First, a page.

Although winter doesn’t officially start for another three weeks, the cold weather has already struck here in Iowa. With the furnace heating your home with warm, dry air, the moisture levels in your house are probably too low. It’s true that too much humidity is problematic, but not enough humidity is equally troublesome. The ideal humidity level is between 35 and 50 percent and can be achieved by setting up a humidifier.
Signs Your Home Has Low Humidity
Warm, dry air exacerbates respiratory problems and can make you more susceptible to the cold and flu virus. The warm air also dries out your skin, nasal passages, and throat, which can lead to cracked, itchy skin, bloody noses, and respiratory infections. In addition to changes in your health, here are other ways to know if your home is lacking moisture:
- Static electricity: Dry air is directly associated with static electricity. Not only can static electricity create painful shocks, it can also damage expensive electronic devices. So if you’re tired of recoiling each time you touch a doorknob in your home, it may be time to get a humidifier.
- House plants: Watering the soil isn’t always enough to keep the plants inside your home hydrated. Low humidity affects some plants’ overall health, causing them to wither or dry out.
- Wallpaper and hardwood floors: If your wallpaper is peeling at its edges, your house may be extremely dry. Low moisture also impacts the longevity of hardwood floors. When your home is too dry, the wood loses moisture and contracts, causing hardwood floors to come apart at the seams.
Benefits of Humidifying Your Home
Balancing the humidity levels in your house will alleviate many of the health problems, discomfort, and household damage outlined above that are associated with dry air. But did you know that humidifying your home is cost effective, too? The combination of temperature and humidity contributes to the way our bodies register heat, meaning that you feel warmer in more humid conditions. (Just think of how it would feel trekking through the rainforest, or better yet, how it feels to walk around the Iowa State Fair in August.) By controlling the humidity and adding moisture to dry, heated air in the winter, you can set your thermostat lower without feeling too cold, which in turn will save you money on your heating and cooling bills.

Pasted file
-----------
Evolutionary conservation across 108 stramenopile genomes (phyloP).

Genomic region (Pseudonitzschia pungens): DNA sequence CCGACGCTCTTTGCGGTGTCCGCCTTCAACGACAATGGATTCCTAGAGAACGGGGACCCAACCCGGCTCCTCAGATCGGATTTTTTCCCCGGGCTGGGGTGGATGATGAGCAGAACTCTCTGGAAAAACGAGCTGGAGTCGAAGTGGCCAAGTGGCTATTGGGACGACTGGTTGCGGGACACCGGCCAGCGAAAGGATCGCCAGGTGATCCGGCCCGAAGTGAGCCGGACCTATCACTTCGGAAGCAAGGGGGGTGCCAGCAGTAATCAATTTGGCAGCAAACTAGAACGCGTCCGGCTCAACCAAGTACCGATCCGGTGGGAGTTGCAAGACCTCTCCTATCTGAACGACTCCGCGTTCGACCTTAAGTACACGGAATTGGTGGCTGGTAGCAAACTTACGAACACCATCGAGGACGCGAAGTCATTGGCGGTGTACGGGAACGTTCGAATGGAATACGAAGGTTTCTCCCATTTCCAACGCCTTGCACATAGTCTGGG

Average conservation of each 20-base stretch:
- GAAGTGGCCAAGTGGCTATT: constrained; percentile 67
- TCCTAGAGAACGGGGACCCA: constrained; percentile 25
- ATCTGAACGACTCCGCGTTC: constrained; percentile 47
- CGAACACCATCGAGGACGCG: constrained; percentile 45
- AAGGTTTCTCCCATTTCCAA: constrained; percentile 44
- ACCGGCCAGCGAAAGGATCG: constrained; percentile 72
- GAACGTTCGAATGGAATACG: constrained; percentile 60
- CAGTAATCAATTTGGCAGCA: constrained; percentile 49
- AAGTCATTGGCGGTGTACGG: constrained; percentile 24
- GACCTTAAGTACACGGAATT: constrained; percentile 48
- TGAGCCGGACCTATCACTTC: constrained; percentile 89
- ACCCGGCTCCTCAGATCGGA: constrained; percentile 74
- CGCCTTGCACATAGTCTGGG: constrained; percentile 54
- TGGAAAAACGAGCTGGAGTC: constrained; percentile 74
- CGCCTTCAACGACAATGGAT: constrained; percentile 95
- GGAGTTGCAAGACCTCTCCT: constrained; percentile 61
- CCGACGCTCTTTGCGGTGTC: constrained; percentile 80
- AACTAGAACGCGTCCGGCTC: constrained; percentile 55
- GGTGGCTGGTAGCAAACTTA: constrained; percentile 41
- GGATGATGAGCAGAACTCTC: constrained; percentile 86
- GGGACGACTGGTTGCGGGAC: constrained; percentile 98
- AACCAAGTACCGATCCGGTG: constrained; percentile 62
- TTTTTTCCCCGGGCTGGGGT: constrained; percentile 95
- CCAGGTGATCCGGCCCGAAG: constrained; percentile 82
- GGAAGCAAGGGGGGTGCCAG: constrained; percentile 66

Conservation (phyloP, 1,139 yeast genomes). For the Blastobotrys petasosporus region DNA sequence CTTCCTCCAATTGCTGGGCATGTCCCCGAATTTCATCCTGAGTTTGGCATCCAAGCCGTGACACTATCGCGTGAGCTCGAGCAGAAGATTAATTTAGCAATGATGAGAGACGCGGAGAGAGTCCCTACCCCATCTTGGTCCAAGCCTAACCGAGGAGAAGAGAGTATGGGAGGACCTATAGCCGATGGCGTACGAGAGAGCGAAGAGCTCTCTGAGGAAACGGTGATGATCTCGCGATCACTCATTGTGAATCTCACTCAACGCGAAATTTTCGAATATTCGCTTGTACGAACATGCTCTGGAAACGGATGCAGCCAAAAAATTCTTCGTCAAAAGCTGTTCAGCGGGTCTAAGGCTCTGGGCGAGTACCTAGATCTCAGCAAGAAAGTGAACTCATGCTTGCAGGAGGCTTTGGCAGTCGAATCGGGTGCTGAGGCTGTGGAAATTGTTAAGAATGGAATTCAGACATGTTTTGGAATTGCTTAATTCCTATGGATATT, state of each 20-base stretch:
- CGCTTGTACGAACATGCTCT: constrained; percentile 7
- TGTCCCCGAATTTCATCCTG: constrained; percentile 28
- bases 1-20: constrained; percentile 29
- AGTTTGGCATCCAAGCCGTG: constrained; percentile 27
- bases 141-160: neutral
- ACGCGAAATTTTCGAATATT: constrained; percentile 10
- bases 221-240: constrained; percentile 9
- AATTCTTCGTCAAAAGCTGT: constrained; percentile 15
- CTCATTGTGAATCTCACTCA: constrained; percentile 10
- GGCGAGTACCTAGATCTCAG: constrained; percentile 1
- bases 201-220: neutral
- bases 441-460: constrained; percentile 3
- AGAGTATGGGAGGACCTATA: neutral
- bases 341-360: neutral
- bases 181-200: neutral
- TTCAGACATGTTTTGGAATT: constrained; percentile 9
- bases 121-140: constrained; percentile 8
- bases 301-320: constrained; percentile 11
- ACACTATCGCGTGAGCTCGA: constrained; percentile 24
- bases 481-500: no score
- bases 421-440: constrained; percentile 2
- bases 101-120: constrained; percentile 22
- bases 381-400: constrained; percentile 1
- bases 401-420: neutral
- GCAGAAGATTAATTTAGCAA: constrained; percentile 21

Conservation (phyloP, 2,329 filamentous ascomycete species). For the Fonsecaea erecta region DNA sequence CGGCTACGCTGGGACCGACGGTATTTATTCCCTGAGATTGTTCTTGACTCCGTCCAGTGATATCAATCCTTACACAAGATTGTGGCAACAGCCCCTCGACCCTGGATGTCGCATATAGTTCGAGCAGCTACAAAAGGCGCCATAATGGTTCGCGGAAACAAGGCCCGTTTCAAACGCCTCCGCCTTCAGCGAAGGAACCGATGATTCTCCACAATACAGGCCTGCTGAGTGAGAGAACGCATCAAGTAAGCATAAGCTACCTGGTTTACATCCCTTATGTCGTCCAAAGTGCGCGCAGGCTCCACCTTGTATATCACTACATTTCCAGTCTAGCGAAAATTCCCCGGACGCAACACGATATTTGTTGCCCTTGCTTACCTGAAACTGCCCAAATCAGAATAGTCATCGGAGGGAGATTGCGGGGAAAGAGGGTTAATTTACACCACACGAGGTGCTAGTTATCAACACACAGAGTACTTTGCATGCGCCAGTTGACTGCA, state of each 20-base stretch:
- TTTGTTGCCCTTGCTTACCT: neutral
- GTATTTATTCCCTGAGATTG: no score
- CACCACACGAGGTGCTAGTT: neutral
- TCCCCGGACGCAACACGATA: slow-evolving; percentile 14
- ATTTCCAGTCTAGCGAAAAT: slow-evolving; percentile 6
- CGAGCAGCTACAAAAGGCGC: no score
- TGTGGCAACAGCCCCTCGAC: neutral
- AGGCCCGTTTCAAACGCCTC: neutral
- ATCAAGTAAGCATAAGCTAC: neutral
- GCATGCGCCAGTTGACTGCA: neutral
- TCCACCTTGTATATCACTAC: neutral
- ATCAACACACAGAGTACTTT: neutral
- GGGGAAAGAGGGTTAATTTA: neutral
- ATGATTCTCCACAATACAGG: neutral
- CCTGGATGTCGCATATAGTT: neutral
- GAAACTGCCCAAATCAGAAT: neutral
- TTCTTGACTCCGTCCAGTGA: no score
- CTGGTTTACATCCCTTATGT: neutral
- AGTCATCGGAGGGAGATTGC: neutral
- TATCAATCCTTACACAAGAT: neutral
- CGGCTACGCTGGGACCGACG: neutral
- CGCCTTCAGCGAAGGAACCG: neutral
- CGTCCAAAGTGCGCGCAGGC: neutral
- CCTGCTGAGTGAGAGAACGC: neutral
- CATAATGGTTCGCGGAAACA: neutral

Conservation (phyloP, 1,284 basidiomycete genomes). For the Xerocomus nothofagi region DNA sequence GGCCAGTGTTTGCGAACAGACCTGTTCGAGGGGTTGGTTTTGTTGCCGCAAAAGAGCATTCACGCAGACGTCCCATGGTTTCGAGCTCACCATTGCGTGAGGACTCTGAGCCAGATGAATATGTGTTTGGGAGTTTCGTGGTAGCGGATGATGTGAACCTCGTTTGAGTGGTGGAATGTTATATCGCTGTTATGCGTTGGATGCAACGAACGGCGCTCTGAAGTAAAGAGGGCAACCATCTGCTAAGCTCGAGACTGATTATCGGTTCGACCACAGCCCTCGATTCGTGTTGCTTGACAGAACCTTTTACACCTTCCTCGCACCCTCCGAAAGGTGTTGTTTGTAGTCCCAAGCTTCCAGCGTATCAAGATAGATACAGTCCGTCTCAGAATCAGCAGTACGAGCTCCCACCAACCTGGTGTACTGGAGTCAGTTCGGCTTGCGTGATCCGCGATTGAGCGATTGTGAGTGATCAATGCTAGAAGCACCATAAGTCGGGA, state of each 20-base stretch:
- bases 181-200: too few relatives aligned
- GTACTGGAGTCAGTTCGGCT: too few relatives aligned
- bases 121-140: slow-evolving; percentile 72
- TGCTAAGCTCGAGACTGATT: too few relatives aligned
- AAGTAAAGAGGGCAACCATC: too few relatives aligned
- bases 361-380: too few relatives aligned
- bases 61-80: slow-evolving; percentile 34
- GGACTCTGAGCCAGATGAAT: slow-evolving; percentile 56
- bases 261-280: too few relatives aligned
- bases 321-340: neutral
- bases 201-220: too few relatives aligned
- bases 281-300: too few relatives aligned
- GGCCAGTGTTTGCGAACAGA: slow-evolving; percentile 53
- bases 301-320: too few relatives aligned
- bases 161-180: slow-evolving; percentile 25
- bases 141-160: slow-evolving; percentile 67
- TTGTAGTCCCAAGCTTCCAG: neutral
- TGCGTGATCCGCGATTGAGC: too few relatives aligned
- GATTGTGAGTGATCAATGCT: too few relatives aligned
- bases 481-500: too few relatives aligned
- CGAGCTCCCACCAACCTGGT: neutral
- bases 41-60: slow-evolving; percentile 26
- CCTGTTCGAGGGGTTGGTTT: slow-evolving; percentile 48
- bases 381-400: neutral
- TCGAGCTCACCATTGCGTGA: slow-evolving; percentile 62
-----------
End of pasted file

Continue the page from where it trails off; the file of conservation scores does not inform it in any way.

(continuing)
There are several types of humidifiers in various size capacities to accommodate your needs. The HVAC experts at Lenz Heating & Cooling of Des Moines will help determine if a warm mist humidifier, steam vaporizer, cool mist humidifier, whole-house humidifier, or other type of humidifier would be best for your home and budget. It is our pleasure to help advise about the best humidifier solution for your home. If you plan to set up a humidifier yourself, remember to place it on an inside wall, away from any obstructions and close to the cold-air return of your furnace. If you’re unsure which capacity is best for the size of your home, use the table below as a guide.
|Area||Output (measured in gallons per day) *|
|500 sq. ft. or lower||1.5 – 2.0|
|530 to 600 sq. ft.||2.2 – 2.5|
|700 to 800 sq. ft.||3.0 – 3.5|
|900 to 1000 sq. ft.||4.0 – 5.0|
|1000 to 2000 sq. ft.||7.0 – 9.0|
|Over 2000 sq. ft.||10.0 or higher|
* Please note that the amount of water used for the humidifier is not enough to notice a significant difference in your water bill.
If you’re a business owner, it’s important to control the humidity levels in the office as well, especially if you work in an environment with hardwood floors, computers, or expensive electronic equipment. So whether you live or work in Des Moines, West Des Moines, or Winterset, Lenz Heating & Cooling is here to help you with all your humidifier, dehumidifier, furnace, or air conditioner needs. The cold weather is already here, but you can start controlling the humidity levels in your home before the winter weather becomes more severe. It is our pleasure to serve our Des Moines community, so contact us today for any questions or service requests. We’re open 24 hours a day.